In the profit and loss statement, the number for “other incomes” was Rs. 31.491 billion. The breakdown of other incomes is considerably more intriguing. It includes Rs. 291 million in revenue from short and long term deposits, Rs. 2.0 billion in scrap sales, Rs. 27.745 billion in gain from remeasurement of investment property at fair value, and Rs. 1.746 billion in miscellaneous profits for a net income of Rs. 31.491 billion.
According to the profit and loss statement its total income was declared at Rs. 31.491+.083=31.574 less total cost of the sales and expenses of losses 26.35 bn reaching to net profit of Rs. 5.083. This profit was increased to Rs. 7.15 billion by including deferred taxation of Rs. 2.065 billion. The reason for the addition of tax was given in note No. 37 which said that because the mill had not paid tax since 2016, the deferred tax was remaining with the mills and was therefore believed to be revenue. All sources of income were mostly notional and unrelated to the selling of the steel mill’s key products but the expenditures were real and tangible. Furthermore, it is clear knowledge that the mill has been losing money since 2008 and was shut down in 2015; how can it possibly be profitable?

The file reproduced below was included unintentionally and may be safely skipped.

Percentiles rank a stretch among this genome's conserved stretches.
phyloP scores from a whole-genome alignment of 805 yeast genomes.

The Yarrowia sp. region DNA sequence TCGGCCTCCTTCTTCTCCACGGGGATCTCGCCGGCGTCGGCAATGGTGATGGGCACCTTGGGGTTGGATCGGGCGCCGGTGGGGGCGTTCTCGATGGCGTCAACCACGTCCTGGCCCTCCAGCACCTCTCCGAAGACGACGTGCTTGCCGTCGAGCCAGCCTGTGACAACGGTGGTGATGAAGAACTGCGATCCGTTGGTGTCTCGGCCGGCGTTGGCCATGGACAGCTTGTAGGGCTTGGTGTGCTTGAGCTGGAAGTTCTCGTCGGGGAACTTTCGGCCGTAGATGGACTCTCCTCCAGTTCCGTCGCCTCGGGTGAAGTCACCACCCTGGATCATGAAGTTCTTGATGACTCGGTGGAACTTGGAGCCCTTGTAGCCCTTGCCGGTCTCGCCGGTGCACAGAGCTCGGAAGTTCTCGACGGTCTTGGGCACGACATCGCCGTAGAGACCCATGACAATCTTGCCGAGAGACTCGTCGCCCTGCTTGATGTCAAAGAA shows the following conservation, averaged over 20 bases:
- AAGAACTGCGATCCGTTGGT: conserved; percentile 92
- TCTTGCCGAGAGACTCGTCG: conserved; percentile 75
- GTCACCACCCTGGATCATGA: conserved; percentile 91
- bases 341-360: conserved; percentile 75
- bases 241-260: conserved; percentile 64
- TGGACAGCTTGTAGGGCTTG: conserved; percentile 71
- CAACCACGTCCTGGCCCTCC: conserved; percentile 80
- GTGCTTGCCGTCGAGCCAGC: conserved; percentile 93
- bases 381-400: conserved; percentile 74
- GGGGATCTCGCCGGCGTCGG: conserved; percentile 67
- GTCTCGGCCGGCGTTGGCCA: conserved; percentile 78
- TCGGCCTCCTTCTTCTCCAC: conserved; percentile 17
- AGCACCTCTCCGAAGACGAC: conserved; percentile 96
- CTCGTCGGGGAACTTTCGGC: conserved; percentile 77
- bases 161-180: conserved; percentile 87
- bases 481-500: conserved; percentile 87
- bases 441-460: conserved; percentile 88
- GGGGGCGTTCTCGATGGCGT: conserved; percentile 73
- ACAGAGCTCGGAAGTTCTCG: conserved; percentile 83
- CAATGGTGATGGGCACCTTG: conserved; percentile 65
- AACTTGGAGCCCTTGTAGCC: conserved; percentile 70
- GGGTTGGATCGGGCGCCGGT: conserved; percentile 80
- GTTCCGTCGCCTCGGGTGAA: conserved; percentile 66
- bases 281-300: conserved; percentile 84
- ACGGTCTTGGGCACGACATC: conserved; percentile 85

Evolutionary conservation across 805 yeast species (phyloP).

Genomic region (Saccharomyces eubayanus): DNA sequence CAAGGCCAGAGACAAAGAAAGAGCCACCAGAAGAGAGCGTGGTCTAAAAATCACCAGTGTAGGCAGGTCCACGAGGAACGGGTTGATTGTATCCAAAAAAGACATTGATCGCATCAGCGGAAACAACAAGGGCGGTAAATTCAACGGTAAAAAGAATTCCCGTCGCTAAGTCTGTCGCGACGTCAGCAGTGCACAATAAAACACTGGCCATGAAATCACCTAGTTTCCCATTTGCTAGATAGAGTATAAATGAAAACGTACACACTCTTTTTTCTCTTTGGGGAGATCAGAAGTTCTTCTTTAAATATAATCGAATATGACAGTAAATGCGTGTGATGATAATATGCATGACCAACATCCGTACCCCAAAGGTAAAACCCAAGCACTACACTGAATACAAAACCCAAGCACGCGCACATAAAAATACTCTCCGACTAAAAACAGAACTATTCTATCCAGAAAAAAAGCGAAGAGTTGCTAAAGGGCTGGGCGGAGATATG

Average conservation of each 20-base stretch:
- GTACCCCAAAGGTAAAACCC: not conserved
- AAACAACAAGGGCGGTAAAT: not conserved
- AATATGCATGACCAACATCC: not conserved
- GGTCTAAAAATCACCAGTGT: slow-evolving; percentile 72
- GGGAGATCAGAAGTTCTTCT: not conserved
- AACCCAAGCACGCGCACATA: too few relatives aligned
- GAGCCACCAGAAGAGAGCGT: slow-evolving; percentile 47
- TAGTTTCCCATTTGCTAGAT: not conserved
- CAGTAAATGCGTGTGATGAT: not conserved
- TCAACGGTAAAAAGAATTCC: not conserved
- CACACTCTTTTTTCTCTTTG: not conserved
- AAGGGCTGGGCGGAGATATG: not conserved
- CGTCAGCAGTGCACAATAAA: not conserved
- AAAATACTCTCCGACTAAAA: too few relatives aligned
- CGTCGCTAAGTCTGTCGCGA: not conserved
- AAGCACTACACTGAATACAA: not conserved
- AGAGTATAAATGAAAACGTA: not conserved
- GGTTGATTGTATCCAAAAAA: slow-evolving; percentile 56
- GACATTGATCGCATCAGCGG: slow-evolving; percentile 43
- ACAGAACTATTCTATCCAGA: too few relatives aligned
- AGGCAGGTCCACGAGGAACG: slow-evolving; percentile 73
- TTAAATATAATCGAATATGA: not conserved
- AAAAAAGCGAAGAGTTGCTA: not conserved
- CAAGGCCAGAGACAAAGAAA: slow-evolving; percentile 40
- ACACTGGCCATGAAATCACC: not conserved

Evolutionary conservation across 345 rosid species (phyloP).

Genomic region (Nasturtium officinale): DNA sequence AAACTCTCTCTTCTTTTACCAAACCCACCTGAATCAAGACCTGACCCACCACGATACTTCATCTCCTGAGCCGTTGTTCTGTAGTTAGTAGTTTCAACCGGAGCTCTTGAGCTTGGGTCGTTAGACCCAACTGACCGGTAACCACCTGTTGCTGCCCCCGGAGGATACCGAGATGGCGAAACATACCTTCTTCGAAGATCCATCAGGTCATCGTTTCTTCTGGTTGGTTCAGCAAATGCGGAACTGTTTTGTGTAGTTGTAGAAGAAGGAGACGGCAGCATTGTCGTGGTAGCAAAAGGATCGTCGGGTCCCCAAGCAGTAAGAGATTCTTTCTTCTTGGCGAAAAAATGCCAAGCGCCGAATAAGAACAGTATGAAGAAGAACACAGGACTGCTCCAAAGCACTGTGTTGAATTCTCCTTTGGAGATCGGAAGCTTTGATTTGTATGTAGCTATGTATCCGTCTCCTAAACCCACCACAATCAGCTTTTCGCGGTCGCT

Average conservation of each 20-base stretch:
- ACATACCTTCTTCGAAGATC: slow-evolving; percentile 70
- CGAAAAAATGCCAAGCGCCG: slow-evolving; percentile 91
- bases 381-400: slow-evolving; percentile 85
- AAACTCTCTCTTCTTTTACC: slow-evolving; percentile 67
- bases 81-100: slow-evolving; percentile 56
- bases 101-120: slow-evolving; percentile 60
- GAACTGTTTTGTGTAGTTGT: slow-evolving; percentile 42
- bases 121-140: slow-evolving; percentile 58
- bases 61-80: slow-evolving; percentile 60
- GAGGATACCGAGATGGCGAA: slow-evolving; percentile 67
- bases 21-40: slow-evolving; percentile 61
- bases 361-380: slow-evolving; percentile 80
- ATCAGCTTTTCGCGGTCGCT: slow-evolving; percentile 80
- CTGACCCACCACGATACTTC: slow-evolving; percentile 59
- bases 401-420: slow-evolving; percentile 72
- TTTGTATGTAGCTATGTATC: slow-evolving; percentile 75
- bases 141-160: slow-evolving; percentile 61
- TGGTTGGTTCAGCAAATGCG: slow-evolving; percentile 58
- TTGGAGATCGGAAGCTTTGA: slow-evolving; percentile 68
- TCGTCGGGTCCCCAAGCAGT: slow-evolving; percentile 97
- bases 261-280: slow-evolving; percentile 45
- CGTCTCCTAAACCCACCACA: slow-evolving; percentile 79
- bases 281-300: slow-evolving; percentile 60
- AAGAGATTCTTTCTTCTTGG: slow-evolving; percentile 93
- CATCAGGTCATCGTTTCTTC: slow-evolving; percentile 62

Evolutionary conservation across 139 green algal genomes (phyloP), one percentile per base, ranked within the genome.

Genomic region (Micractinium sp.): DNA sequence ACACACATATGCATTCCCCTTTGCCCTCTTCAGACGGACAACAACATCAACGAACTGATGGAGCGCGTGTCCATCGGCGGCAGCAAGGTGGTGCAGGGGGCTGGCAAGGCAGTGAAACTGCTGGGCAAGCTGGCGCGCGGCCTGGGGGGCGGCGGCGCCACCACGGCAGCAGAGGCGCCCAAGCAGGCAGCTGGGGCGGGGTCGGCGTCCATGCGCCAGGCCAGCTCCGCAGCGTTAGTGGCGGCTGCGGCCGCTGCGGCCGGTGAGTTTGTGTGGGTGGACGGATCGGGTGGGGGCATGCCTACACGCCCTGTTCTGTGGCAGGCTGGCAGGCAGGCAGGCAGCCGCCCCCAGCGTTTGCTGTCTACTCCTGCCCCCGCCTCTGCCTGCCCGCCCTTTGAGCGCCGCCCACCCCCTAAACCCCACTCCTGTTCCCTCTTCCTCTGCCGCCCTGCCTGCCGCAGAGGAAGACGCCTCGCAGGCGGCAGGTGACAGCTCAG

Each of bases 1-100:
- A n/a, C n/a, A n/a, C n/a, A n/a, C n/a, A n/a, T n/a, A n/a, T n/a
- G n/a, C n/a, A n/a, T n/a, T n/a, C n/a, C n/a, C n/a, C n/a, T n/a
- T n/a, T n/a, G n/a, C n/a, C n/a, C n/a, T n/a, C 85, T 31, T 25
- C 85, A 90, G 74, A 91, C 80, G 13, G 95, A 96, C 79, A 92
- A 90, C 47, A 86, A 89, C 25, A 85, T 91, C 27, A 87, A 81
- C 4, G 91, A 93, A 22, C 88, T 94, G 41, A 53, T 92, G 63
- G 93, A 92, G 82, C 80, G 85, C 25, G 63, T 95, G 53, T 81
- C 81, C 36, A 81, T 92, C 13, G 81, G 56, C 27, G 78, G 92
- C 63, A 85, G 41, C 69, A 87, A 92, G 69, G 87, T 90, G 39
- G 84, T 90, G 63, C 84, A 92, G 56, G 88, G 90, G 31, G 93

A steel mill is key for economic and industrial development of any country. It provides raw material in a wide variety of products, including cars, buildings, roads, bridges, and other infrastructure. It provides basic raw material for making weapons and military equipment and hardwares and ensures regular supply of this essential element in times of war or other emergencies. It is recyclable and can be used and reused, conserving resources and reducing the amount of waste. Creates a significant number of direct employment in the mill and indirect employment in the supply chain and in the downstream industries. Decrease dependence on other countries for its steel supply and shielding it from vulnerability to supply disruptions and price volatility. A steel mill is a complex operation that requires a high level of technological expertise which help the country in training its human resources to further expand or setup new mills without requiring the assistance of other countries. Steel is a critical material to boost economic and industrial development and growth and prosperity of a nation, therefore setting up of steel mills has always been the top priority of any nation to achieve sustained economic and social development.